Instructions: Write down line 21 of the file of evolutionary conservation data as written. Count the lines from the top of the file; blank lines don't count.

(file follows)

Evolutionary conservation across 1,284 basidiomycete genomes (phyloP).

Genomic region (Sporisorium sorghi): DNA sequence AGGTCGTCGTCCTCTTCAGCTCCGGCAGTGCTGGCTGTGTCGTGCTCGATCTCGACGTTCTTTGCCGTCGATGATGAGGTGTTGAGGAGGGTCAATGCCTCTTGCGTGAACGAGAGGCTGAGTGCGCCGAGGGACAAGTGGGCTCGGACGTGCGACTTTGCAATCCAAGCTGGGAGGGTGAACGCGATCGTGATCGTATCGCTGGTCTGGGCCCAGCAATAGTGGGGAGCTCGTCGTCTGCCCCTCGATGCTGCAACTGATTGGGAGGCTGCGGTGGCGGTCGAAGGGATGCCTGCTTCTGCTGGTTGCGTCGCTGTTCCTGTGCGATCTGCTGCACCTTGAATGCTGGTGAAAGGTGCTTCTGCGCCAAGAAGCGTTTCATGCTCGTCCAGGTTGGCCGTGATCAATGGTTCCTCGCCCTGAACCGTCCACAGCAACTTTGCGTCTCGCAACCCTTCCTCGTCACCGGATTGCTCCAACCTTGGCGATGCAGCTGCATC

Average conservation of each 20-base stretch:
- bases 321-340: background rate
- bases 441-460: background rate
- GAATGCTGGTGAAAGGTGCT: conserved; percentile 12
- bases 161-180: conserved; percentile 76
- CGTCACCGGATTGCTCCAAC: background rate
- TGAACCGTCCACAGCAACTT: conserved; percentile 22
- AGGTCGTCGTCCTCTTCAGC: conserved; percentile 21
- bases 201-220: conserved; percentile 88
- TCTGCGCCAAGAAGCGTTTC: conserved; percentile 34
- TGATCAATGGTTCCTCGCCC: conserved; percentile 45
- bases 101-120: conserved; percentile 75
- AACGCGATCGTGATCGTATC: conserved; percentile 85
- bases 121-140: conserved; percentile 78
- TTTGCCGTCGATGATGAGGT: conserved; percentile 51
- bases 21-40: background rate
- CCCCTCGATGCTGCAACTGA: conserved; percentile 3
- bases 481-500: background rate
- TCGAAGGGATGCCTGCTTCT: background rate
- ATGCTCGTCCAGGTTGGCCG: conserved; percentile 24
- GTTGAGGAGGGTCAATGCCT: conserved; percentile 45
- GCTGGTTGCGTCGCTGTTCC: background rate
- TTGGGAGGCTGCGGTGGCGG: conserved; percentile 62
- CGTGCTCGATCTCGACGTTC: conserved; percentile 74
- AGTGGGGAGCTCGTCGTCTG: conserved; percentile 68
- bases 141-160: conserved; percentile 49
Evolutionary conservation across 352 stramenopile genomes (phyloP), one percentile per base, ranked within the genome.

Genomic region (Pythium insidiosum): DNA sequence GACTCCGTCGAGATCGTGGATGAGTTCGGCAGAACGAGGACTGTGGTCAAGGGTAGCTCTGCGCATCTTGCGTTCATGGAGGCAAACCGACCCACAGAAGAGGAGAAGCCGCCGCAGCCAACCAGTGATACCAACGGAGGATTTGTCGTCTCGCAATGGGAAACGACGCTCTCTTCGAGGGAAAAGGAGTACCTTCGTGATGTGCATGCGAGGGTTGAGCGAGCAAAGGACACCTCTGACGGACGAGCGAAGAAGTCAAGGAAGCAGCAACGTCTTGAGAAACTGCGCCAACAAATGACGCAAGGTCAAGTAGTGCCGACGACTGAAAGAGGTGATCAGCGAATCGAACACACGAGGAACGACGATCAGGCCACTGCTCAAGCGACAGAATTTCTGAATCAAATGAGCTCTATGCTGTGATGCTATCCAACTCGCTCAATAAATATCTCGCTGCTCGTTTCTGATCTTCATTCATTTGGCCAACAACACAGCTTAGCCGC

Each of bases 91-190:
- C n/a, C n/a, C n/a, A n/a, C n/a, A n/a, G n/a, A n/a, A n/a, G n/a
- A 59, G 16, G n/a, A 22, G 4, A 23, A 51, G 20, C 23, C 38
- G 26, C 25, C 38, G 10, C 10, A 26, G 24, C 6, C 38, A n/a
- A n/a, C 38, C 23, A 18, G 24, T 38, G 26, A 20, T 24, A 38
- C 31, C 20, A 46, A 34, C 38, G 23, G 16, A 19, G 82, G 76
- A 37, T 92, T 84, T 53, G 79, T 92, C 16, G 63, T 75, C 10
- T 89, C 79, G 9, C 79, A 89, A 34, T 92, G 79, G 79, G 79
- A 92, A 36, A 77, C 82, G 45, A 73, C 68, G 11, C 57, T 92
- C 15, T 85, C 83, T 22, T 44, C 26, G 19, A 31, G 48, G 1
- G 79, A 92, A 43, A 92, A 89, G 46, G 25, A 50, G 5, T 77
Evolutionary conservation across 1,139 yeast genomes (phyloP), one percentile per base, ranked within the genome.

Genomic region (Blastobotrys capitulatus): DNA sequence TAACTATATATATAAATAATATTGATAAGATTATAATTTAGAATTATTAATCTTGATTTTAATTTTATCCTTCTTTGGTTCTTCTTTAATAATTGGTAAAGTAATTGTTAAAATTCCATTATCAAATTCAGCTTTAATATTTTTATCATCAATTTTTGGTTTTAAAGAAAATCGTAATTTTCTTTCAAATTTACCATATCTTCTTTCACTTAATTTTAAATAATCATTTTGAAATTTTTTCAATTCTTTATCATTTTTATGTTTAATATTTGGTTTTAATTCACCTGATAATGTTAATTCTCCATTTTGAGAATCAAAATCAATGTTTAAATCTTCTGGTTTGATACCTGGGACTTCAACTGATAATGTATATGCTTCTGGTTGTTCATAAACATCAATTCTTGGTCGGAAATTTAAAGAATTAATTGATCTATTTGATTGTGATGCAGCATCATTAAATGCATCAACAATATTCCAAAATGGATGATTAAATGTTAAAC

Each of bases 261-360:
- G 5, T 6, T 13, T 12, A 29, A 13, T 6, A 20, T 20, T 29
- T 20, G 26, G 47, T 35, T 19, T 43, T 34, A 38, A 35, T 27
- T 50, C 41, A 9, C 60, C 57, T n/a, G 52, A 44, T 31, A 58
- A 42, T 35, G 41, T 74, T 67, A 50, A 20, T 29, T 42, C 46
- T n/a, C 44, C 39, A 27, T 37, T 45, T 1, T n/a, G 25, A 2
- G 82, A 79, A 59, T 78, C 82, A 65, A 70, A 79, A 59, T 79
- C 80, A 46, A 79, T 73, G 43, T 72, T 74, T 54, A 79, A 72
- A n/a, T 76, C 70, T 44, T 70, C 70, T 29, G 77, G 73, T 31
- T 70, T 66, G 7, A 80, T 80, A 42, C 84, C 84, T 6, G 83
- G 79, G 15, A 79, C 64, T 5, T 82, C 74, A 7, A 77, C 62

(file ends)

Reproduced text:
- TCGAAGGGATGCCTGCTTCT: background rate